Scientists say they now know why around a quarter of people with HIV develop dementia.
The link with dementia has been hard to uncover
The team at Thomas Jefferson University, Philadelphia, said the virus produces proteins that cause brain cells to die.
The finding, published in the Proceedings of the National Academy of Sciences, comes after two decades of research.
The National Aids Trust said the breakthrough would help patients.
The reason for HIV leading to dementia has puzzled scientists because, unlike other brain infections such as meningitis and herpes, HIV causes hardly any brain inflammation or white blood cell increase.
HIV causes neurons - or nerve cells - to die, leading to wastage of the brain.
This is "extremely unusual" and different to other infectious agents, according to Dr Roger Pomerantz, at Jefferson Medical College.
The theory has previously been that HIV infects brain cells called macrophages and miroglia, which then produce cytokines and chemokines, killing neurons.
Dr Pomerantz's team tested whether the virus itself caused the nerve cells to die, or whether this was caused by substances produced by infected cells.
They looked at brain cells and T-lymphocyte blood cells, taking the virus out of some of them and leaving it in others.
When applied to the nerve cells, they found they were killed when the virus and its proteins were present.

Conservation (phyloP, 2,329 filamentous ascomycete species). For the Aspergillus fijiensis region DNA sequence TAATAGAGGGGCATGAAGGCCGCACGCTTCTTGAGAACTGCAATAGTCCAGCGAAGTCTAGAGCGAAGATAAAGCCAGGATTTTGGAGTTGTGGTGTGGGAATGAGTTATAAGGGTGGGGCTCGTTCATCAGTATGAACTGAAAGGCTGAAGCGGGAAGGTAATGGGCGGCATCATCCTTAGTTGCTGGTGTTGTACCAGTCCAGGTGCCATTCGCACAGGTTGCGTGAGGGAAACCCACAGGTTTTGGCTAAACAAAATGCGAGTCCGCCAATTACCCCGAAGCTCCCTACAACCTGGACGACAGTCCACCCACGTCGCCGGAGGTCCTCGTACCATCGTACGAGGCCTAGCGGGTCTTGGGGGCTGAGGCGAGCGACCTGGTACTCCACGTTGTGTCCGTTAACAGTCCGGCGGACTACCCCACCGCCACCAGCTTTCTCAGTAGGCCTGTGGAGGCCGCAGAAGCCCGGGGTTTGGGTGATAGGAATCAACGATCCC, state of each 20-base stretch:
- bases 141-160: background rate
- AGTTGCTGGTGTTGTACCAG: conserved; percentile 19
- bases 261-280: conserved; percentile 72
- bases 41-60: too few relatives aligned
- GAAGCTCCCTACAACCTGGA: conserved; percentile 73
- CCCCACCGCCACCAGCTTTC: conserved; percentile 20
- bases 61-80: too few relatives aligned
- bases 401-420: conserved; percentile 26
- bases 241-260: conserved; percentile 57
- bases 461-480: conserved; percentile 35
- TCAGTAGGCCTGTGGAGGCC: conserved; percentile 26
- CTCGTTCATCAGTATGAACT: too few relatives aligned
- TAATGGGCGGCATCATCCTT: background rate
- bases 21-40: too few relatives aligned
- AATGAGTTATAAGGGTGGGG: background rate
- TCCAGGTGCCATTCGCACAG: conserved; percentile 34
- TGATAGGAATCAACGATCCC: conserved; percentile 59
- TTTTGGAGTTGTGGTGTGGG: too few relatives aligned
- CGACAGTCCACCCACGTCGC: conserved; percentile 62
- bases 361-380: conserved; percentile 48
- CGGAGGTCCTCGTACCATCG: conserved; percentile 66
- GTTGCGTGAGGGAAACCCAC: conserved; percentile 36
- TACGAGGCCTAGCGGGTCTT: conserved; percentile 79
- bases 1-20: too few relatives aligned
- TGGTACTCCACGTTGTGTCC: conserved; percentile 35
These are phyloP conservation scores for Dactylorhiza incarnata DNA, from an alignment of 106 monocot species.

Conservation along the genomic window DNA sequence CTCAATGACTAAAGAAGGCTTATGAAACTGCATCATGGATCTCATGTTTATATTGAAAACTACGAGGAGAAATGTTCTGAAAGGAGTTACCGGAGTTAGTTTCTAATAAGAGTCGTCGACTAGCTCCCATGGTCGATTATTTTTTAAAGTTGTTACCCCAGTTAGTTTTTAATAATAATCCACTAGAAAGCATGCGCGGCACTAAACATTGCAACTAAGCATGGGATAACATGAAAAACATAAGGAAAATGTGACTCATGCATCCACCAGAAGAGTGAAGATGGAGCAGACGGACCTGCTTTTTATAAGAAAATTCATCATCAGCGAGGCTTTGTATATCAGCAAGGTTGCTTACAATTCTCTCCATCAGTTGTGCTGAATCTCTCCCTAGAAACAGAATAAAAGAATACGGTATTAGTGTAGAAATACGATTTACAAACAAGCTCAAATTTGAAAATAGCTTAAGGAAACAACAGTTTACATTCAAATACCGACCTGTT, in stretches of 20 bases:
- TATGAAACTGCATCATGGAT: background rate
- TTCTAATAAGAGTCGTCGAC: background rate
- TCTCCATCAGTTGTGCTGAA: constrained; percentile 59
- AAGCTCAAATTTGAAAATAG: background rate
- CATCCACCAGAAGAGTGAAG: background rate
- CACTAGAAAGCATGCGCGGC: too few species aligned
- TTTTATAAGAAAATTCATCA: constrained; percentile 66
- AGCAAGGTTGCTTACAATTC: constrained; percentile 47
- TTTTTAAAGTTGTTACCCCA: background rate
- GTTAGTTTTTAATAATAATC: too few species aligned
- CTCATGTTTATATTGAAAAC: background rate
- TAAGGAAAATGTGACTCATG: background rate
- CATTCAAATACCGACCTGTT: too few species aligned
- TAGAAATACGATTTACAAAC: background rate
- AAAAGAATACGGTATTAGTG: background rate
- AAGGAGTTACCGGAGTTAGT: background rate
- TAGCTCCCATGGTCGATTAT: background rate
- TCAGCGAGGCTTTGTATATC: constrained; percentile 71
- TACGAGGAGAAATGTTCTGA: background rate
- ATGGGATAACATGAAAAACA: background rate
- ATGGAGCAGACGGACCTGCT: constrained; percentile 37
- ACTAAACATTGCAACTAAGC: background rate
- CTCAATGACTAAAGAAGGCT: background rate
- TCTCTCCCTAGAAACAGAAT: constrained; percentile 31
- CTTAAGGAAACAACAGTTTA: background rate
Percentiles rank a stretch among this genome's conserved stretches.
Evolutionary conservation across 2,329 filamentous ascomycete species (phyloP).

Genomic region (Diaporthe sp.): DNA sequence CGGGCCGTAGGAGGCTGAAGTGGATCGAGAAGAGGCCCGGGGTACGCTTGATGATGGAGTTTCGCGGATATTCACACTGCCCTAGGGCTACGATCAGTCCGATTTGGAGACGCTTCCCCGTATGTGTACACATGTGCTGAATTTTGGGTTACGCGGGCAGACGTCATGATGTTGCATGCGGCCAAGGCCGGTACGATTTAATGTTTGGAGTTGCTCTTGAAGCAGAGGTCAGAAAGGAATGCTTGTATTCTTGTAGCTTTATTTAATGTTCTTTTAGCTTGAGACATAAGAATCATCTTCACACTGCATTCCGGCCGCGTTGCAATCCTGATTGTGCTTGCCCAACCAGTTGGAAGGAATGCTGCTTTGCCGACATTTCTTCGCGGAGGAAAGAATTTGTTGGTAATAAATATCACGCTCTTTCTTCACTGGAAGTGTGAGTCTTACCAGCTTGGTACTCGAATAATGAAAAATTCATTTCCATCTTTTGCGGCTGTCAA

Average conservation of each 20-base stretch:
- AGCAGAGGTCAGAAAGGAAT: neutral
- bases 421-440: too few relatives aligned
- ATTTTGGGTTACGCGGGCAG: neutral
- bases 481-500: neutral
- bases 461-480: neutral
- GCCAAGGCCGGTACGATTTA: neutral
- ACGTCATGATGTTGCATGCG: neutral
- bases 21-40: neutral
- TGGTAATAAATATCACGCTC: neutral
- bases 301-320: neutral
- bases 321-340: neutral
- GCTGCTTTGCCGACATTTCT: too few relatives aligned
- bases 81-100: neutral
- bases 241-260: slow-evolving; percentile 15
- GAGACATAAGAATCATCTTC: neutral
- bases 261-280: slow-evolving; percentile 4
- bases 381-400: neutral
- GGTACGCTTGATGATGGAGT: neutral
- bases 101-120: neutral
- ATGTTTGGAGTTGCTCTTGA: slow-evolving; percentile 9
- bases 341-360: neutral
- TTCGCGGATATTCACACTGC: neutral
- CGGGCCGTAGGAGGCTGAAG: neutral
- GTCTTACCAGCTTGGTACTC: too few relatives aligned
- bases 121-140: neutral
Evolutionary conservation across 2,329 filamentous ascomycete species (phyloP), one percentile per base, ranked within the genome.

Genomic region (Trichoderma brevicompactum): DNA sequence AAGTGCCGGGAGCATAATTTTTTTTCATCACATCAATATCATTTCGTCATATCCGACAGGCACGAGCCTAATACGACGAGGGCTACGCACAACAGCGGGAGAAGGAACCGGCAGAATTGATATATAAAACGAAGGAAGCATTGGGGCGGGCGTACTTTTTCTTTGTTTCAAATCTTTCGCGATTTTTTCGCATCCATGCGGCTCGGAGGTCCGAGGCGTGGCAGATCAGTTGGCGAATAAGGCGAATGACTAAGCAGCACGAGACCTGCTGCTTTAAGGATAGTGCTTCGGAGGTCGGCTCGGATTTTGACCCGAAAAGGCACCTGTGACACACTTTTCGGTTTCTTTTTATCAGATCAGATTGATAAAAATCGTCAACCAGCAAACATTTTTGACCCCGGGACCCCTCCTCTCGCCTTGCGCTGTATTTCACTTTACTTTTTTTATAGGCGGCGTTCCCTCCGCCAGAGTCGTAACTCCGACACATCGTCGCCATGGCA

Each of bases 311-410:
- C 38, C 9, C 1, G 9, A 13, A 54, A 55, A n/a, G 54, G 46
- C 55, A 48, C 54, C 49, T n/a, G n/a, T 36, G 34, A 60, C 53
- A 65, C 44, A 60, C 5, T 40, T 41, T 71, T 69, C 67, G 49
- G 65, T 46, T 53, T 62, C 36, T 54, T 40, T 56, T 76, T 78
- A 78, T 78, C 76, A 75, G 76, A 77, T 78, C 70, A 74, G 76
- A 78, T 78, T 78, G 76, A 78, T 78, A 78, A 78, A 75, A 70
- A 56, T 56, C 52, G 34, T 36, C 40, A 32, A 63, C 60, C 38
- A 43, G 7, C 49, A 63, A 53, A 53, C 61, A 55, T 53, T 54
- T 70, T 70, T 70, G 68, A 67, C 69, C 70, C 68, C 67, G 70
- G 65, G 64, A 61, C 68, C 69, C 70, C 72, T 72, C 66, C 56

Dr Pomerantz added: "When we looked at T-cells, the only thing that killed neurons was the virus.
"Once the virus is removed, nothing from the T-cells would kill neurons."
Further experiments, called microarray technology, established that levels of cytokines and chemokines were low and unlikely to be the cause of the brain disease.
And, after investigating the neurons themselves, they found two well-defined pathways to cell death, which were activated by proteins from the virus.
Dr Pomerantz said: "We feel that it is mainly the virus and viral proteins causing the neuronal cell death, and may now know the precise pathways involved."
This would allow the development of treatments which prevent the virus damaging the neurons, he said.
The National Aids Trust welcomed the research.
David Coulthread, its director of policy and campaigns, said: "There has previously been no clear link, so this kind of information adds to the sum of the knowledge we have about HIV and the way it affects the human body."
Patients taking the HAART cocktail of retroviral drugs are less likely to develop dementia than those who do not take the treatment.
Given this, he said the finding "reinforces the need to come forward for early diagnosis".
Spotting the virus early allowed patients to be given the anti-retroviral drugs which prevent the development of dementia, and this would save the NHS money in the long run, he said.